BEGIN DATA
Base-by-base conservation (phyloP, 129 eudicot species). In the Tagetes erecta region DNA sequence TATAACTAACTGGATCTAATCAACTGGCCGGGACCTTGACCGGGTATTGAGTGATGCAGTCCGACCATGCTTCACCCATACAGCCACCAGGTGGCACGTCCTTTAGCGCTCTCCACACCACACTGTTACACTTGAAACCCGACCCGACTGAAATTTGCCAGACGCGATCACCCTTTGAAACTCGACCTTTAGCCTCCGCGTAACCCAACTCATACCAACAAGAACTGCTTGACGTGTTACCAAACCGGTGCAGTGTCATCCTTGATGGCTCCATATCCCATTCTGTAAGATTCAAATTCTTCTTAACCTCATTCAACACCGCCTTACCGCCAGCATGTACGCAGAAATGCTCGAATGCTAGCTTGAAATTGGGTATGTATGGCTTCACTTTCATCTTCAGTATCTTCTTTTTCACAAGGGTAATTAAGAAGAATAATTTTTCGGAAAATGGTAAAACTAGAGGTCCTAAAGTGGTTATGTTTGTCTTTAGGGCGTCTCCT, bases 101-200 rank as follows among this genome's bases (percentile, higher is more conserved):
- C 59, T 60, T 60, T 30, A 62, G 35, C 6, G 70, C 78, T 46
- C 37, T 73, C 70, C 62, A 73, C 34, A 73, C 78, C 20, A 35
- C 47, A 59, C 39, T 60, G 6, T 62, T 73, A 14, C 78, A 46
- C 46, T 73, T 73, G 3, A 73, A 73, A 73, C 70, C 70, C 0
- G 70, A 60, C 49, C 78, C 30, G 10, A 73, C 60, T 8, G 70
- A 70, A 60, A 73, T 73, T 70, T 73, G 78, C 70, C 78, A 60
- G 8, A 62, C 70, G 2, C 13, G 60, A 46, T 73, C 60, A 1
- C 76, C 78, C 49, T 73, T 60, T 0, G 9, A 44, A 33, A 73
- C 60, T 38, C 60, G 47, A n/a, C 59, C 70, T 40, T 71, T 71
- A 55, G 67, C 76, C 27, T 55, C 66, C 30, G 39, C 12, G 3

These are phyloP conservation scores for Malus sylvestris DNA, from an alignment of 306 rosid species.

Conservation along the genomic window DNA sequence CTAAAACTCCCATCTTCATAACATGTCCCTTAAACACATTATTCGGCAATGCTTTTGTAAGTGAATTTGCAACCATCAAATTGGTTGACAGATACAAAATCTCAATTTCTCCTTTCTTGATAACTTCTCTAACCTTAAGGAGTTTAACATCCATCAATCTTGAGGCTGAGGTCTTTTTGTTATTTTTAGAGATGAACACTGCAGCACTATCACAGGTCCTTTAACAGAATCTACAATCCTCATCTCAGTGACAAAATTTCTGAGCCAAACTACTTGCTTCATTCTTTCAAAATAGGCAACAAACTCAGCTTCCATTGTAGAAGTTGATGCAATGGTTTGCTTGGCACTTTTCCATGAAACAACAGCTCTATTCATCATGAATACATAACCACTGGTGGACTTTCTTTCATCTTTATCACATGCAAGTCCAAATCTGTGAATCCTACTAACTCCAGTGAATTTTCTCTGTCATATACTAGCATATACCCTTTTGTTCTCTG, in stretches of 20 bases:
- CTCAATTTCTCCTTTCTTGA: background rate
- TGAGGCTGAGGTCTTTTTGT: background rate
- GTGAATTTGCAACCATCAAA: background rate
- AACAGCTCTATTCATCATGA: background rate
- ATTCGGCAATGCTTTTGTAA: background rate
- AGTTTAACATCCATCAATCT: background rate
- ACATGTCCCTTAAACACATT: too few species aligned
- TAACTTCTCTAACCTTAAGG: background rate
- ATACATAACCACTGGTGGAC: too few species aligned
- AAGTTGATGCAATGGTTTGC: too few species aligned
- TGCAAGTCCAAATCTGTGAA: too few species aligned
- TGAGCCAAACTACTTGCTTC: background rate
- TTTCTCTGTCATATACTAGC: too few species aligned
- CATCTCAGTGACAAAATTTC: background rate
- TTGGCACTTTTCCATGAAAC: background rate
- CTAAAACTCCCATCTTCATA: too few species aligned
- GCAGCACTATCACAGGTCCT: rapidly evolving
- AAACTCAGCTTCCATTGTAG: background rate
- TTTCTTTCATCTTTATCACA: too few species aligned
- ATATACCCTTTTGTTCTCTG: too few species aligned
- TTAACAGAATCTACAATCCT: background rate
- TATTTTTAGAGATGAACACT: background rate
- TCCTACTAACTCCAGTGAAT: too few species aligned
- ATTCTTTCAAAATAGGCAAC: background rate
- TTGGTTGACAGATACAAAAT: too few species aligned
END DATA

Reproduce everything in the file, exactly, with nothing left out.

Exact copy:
Base-by-base conservation (phyloP, 129 eudicot species). In the Tagetes erecta region DNA sequence TATAACTAACTGGATCTAATCAACTGGCCGGGACCTTGACCGGGTATTGAGTGATGCAGTCCGACCATGCTTCACCCATACAGCCACCAGGTGGCACGTCCTTTAGCGCTCTCCACACCACACTGTTACACTTGAAACCCGACCCGACTGAAATTTGCCAGACGCGATCACCCTTTGAAACTCGACCTTTAGCCTCCGCGTAACCCAACTCATACCAACAAGAACTGCTTGACGTGTTACCAAACCGGTGCAGTGTCATCCTTGATGGCTCCATATCCCATTCTGTAAGATTCAAATTCTTCTTAACCTCATTCAACACCGCCTTACCGCCAGCATGTACGCAGAAATGCTCGAATGCTAGCTTGAAATTGGGTATGTATGGCTTCACTTTCATCTTCAGTATCTTCTTTTTCACAAGGGTAATTAAGAAGAATAATTTTTCGGAAAATGGTAAAACTAGAGGTCCTAAAGTGGTTATGTTTGTCTTTAGGGCGTCTCCT, bases 101-200 rank as follows among this genome's bases (percentile, higher is more conserved):
- C 59, T 60, T 60, T 30, A 62, G 35, C 6, G 70, C 78, T 46
- C 37, T 73, C 70, C 62, A 73, C 34, A 73, C 78, C 20, A 35
- C 47, A 59, C 39, T 60, G 6, T 62, T 73, A 14, C 78, A 46
- C 46, T 73, T 73, G 3, A 73, A 73, A 73, C 70, C 70, C 0
- G 70, A 60, C 49, C 78, C 30, G 10, A 73, C 60, T 8, G 70
- A 70, A 60, A 73, T 73, T 70, T 73, G 78, C 70, C 78, A 60
- G 8, A 62, C 70, G 2, C 13, G 60, A 46, T 73, C 60, A 1
- C 76, C 78, C 49, T 73, T 60, T 0, G 9, A 44, A 33, A 73
- C 60, T 38, C 60, G 47, A n/a, C 59, C 70, T 40, T 71, T 71
- A 55, G 67, C 76, C 27, T 55, C 66, C 30, G 39, C 12, G 3

These are phyloP conservation scores for Malus sylvestris DNA, from an alignment of 306 rosid species.

Conservation along the genomic window DNA sequence CTAAAACTCCCATCTTCATAACATGTCCCTTAAACACATTATTCGGCAATGCTTTTGTAAGTGAATTTGCAACCATCAAATTGGTTGACAGATACAAAATCTCAATTTCTCCTTTCTTGATAACTTCTCTAACCTTAAGGAGTTTAACATCCATCAATCTTGAGGCTGAGGTCTTTTTGTTATTTTTAGAGATGAACACTGCAGCACTATCACAGGTCCTTTAACAGAATCTACAATCCTCATCTCAGTGACAAAATTTCTGAGCCAAACTACTTGCTTCATTCTTTCAAAATAGGCAACAAACTCAGCTTCCATTGTAGAAGTTGATGCAATGGTTTGCTTGGCACTTTTCCATGAAACAACAGCTCTATTCATCATGAATACATAACCACTGGTGGACTTTCTTTCATCTTTATCACATGCAAGTCCAAATCTGTGAATCCTACTAACTCCAGTGAATTTTCTCTGTCATATACTAGCATATACCCTTTTGTTCTCTG, in stretches of 20 bases:
- CTCAATTTCTCCTTTCTTGA: background rate
- TGAGGCTGAGGTCTTTTTGT: background rate
- GTGAATTTGCAACCATCAAA: background rate
- AACAGCTCTATTCATCATGA: background rate
- ATTCGGCAATGCTTTTGTAA: background rate
- AGTTTAACATCCATCAATCT: background rate
- ACATGTCCCTTAAACACATT: too few species aligned
- TAACTTCTCTAACCTTAAGG: background rate
- ATACATAACCACTGGTGGAC: too few species aligned
- AAGTTGATGCAATGGTTTGC: too few species aligned
- TGCAAGTCCAAATCTGTGAA: too few species aligned
- TGAGCCAAACTACTTGCTTC: background rate
- TTTCTCTGTCATATACTAGC: too few species aligned
- CATCTCAGTGACAAAATTTC: background rate
- TTGGCACTTTTCCATGAAAC: background rate
- CTAAAACTCCCATCTTCATA: too few species aligned
- GCAGCACTATCACAGGTCCT: rapidly evolving
- AAACTCAGCTTCCATTGTAG: background rate
- TTTCTTTCATCTTTATCACA: too few species aligned
- ATATACCCTTTTGTTCTCTG: too few species aligned
- TTAACAGAATCTACAATCCT: background rate
- TATTTTTAGAGATGAACACT: background rate
- TCCTACTAACTCCAGTGAAT: too few species aligned
- ATTCTTTCAAAATAGGCAAC: background rate
- TTGGTTGACAGATACAAAAT: too few species aligned